keywords = "Energy expenditure, Exercise, Physical activity",
author = "Catrine Tudor-Locke and Barbara Ainsworth and Washington, {Tracy L.} and Richard Troiano",
year = "2011",
month = "5",
language = "English (US)",
volume = "8",
pages = "581--586",
journal = "Journal of Physical Activity and Health",
issn = "1543-3080",
publisher = "Human Kinetics Publishers Inc.",
number = "4",

}

TY - JOUR

T1 - Assigning metabolic equivalent values to the 2002 census occupational classification system

AU - Tudor-Locke, Catrine

AU - Ainsworth, Barbara

AU - Washington, Tracy L.

AU - Troiano, Richard

PY - 2011/5

Y1 - 2011/5

N2 - Background: The Current Population Survey (CPS) and the American Time Use Survey (ATUS) use the 2002 census occupation system to classify workers into 509 separate occupations arranged into 22 major occupational categories. Methods: We describe the methods and rationale for assigning detailed Metabolic Equivalent (MET) estimates to occupations and present population estimates (comparing outputs generated by analysis of previously published summary MET estimates to the detailed MET estimates) of intensities of occupational activity using the 2003 ATUS data comprised of 20,720 respondents, 5323 (2917 males and 2406 females) of whom reported working 6+ hours at their primary occupation on their assigned reporting day. Results: Analysis using the summary MET estimates resulted in 4% more workers in sedentary occupations, 6% more in light, 7% less in moderate, and 3% less in vigorous compared with using the detailed MET estimates. The detailed estimates are more sensitive to identifying individuals who do any occupational activity that is moderate or vigorous in intensity resulting in fewer workers in sedentary and light intensity occupations. Conclusions: Since CPS/ATUS regularly captures occupation data it will be possible to track prevalence of the different intensity levels of occupations. Updates will be required with inevitable adjustments to future occupational classification systems.

AB - Background: The Current Population Survey (CPS) and the American Time Use Survey (ATUS) use the 2002 census occupation system to classify workers into 509 separate occupations arranged into 22 major occupational categories. Methods: We describe the methods and rationale for assigning detailed Metabolic Equivalent (MET) estimates to occupations and present population estimates (comparing outputs generated by analysis of previously published summary MET estimates to the detailed MET estimates) of intensities of occupational activity using the 2003 ATUS data comprised of 20,720 respondents, 5323 (2917 males and 2406 females) of whom reported working 6+ hours at their primary occupation on their assigned reporting day. Results: Analysis using the summary MET estimates resulted in 4% more workers in sedentary occupations, 6% more in light, 7% less in moderate, and 3% less in vigorous compared with using the detailed MET estimates. The detailed estimates are more sensitive to identifying individuals who do any occupational activity that is moderate or vigorous in intensity resulting in fewer workers in sedentary and light intensity occupations. Conclusions: Since CPS/ATUS regularly captures occupation data it will be possible to track prevalence of the different intensity levels of occupations. Updates will be required with inevitable adjustments to future occupational classification systems.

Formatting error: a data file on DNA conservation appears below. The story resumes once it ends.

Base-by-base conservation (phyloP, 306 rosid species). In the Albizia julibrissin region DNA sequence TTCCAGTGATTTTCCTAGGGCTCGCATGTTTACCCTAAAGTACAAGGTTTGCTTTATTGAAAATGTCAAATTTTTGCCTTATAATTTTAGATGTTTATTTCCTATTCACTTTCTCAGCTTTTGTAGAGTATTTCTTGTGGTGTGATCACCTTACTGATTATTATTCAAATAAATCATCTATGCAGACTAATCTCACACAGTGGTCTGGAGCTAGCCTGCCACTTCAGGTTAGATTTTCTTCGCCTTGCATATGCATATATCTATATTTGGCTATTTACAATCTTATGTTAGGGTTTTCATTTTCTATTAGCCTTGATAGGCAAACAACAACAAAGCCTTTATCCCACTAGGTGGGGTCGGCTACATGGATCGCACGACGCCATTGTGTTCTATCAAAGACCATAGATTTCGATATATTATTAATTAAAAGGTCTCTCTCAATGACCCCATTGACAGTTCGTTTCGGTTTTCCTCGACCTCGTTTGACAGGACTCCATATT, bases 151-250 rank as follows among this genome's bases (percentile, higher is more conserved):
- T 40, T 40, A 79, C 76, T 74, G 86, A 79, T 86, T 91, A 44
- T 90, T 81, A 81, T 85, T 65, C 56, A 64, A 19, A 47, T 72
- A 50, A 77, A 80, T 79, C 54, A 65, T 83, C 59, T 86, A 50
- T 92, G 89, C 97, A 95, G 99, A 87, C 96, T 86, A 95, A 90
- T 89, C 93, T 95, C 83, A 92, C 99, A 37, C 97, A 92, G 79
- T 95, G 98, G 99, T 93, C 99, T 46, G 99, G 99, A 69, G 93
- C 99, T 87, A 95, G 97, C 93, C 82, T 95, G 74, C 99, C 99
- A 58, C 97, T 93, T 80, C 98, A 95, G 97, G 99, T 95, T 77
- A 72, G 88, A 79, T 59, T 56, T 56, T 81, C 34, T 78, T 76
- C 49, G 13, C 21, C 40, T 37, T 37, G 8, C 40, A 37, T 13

KW - Energy expenditure

KW - Exercise

KW - Physical activity

UR - http://www.scopus.com/inward/record.url?scp=79955504609&partnerID=8YFLogxK

UR - http://www.scopus.com/inward/citedby.url?scp=79955504609&partnerID=8YFLogxK

M3 - Article

C2 - 21597131

AN - SCOPUS:79955504609

VL - 8

SP - 581

EP - 586

JO - Journal of Physical Activity and Health

JF - Journal of Physical Activity and Health

SN - 1543-3080

IS - 4

ER -